2003 in Review (books)

Best read, non-fiction: The Mind’s Provisions: A Critique of Cognitivism, Vincent Descombes, Stephen Adam Schwartz (trans). A well crafted argument. More people need to read this book. Let me repeat myself: more people need to read this book. Particularly all of you aspiring computer science majors and computational linguisticists. (Amazon customers who bought this book also bought: Dude, Where’s My Country? by Michael Moore.)
Worst read, non-fiction: The Language Police, Diane Ravitch. Ravitch’s stunning conclusion about how to fix education: better educated teachers. Sounds like the chicken and the egg.

Best read, fiction: Sister Carrie, Theodore Dreiser. I picked this one off of the Modern Library’s Top 100 list. I read the 1900/1912 version. It was reissued in 2000 to restore some bits that were originally edited out, basically some sexually suggestive passages. Modern readers need sexier novels, I guess.
Worst read, fiction: Wizard’s First Rule, Terry Goodkind. I have to admit, I skipped pages 300-793. Cardboard characters, pointless story. Goodkind has followed up his first novel with a number of equally ginormous volumes, all of which I won’t be reading in the near future.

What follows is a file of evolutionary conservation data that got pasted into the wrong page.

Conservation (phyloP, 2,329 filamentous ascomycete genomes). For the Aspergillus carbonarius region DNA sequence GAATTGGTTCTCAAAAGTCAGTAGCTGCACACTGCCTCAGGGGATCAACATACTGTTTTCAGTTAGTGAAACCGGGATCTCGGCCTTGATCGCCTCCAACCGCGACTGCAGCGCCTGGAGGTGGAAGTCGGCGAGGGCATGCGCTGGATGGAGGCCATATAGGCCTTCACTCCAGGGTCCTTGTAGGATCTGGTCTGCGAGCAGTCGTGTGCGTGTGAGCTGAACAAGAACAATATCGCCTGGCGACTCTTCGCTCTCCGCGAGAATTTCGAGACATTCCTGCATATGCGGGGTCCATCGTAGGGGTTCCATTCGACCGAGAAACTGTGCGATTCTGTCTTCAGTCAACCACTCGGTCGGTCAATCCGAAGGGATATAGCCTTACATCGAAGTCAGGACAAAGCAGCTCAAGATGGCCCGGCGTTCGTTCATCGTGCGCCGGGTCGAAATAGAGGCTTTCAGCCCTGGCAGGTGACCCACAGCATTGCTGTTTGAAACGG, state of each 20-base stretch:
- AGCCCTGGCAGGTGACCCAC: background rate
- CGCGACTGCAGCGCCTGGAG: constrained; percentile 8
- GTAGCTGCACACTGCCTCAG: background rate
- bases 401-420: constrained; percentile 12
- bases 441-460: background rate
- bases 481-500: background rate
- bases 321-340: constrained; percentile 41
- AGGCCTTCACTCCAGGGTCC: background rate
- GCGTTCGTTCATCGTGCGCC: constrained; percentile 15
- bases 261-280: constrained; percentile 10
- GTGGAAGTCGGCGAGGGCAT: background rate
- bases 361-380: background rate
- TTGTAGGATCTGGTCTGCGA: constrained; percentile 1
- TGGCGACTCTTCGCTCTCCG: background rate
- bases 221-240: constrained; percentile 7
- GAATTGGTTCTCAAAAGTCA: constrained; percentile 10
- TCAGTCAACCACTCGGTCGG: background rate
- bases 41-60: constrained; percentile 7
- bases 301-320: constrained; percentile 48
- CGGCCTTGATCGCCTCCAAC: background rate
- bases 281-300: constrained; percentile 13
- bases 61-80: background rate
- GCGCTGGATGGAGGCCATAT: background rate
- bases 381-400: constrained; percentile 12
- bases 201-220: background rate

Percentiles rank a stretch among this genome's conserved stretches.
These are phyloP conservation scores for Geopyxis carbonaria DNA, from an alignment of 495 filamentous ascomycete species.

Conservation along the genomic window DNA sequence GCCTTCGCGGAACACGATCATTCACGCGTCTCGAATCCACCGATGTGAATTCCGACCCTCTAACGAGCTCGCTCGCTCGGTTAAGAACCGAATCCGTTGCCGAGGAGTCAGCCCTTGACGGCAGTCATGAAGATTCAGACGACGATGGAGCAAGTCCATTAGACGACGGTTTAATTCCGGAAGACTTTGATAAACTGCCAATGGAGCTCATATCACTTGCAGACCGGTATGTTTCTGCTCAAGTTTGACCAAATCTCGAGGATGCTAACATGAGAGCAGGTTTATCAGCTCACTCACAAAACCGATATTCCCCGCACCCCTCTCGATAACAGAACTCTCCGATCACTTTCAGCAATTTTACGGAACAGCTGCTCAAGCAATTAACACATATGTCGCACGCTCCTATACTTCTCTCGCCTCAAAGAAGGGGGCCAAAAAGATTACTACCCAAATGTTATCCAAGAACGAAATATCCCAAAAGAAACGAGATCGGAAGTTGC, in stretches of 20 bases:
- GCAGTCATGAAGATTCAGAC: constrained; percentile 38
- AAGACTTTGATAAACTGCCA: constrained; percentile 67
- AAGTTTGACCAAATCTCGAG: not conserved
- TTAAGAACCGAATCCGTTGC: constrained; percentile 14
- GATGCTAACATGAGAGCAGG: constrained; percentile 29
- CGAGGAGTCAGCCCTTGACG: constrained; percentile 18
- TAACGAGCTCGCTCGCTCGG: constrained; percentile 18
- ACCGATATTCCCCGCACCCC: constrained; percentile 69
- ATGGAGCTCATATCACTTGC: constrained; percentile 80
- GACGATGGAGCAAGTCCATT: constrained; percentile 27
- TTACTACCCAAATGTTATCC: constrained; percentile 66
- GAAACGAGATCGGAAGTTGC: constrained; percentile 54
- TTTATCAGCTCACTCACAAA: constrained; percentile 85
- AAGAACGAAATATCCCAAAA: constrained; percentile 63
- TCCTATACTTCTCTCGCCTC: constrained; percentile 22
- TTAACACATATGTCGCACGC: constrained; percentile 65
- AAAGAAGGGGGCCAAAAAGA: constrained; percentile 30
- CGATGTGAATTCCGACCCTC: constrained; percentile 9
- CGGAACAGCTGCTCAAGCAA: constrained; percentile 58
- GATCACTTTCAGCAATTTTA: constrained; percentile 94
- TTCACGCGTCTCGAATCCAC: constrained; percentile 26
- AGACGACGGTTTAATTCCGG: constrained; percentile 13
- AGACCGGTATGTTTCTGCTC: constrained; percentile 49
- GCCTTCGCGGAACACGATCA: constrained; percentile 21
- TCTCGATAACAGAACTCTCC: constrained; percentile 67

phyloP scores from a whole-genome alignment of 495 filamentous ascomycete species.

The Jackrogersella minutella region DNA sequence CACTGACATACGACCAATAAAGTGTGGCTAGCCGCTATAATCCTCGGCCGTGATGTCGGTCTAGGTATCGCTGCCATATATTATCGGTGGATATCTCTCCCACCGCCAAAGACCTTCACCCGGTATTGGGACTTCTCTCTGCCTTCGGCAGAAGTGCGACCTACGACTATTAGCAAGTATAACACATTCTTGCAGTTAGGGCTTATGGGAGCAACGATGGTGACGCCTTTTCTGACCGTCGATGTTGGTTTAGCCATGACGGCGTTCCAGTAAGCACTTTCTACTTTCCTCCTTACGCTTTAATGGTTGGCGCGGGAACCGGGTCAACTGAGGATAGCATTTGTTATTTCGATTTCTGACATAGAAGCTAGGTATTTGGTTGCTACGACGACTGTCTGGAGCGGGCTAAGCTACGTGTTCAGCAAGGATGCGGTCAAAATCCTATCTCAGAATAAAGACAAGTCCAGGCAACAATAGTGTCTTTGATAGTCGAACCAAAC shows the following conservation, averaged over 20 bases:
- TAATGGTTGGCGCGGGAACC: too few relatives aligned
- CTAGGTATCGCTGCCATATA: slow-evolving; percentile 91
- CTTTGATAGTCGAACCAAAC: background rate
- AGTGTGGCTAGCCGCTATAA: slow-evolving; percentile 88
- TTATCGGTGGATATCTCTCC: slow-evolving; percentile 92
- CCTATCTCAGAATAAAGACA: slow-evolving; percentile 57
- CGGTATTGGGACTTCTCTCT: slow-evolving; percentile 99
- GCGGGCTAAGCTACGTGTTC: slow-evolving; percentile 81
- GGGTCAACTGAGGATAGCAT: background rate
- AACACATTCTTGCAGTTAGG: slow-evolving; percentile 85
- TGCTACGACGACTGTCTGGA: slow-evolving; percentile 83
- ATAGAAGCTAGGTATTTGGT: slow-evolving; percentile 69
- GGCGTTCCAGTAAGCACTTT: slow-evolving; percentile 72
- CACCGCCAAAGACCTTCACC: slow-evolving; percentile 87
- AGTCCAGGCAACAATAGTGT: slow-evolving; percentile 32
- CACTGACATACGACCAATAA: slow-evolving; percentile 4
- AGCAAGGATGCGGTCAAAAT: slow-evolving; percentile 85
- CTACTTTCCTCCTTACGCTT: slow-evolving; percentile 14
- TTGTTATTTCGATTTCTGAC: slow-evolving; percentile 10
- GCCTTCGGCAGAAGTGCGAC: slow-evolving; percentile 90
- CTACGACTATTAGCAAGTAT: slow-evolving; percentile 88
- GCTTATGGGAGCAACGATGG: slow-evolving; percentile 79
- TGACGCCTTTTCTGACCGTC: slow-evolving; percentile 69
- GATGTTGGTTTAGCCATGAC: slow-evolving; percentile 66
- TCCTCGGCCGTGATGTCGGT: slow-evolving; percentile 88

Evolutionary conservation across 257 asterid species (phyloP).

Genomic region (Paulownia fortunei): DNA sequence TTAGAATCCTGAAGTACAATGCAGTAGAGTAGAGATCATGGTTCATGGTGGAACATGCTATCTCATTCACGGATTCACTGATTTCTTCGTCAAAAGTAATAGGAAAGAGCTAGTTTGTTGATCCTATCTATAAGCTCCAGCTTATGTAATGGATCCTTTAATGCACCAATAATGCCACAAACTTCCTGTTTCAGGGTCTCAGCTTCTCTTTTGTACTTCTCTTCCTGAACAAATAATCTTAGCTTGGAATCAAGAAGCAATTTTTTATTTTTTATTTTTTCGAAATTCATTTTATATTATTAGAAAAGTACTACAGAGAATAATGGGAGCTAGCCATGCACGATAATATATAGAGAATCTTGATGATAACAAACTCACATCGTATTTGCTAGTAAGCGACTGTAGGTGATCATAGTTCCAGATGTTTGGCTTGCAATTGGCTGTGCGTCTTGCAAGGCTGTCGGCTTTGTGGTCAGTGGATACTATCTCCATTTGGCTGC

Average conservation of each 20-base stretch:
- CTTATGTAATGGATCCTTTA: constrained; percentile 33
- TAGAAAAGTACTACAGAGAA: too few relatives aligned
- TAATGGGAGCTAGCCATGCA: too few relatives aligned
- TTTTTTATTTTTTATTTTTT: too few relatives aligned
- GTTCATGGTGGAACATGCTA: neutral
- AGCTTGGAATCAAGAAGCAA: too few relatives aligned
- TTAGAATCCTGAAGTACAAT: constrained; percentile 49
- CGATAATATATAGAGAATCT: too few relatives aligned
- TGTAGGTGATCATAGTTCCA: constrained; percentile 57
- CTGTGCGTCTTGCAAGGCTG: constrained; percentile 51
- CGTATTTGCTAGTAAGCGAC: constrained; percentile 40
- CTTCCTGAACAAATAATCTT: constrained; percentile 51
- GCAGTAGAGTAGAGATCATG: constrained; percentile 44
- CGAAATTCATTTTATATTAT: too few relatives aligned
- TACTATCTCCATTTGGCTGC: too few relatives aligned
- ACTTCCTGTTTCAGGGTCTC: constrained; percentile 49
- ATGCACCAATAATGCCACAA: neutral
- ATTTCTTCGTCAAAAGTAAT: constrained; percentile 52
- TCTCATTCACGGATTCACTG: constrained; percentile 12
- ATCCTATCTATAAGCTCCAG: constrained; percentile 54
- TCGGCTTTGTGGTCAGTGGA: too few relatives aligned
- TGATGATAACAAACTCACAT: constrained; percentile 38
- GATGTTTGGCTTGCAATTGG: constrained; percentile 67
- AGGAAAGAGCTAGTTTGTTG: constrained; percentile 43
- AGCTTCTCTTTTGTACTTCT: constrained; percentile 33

Most difficult read: Beloved, Toni Morrison. Not an easy book to like, the author was a bit too interested in style over storytelling.
Favorite new author: Paul Di Filippo. Wonderful and weird short stories.
Best eye candy: Unknown Quantity, Paul Virilio. I bought this book by accident. :) Lovely photographs of disasters, and some cryptic musings by Virilio.

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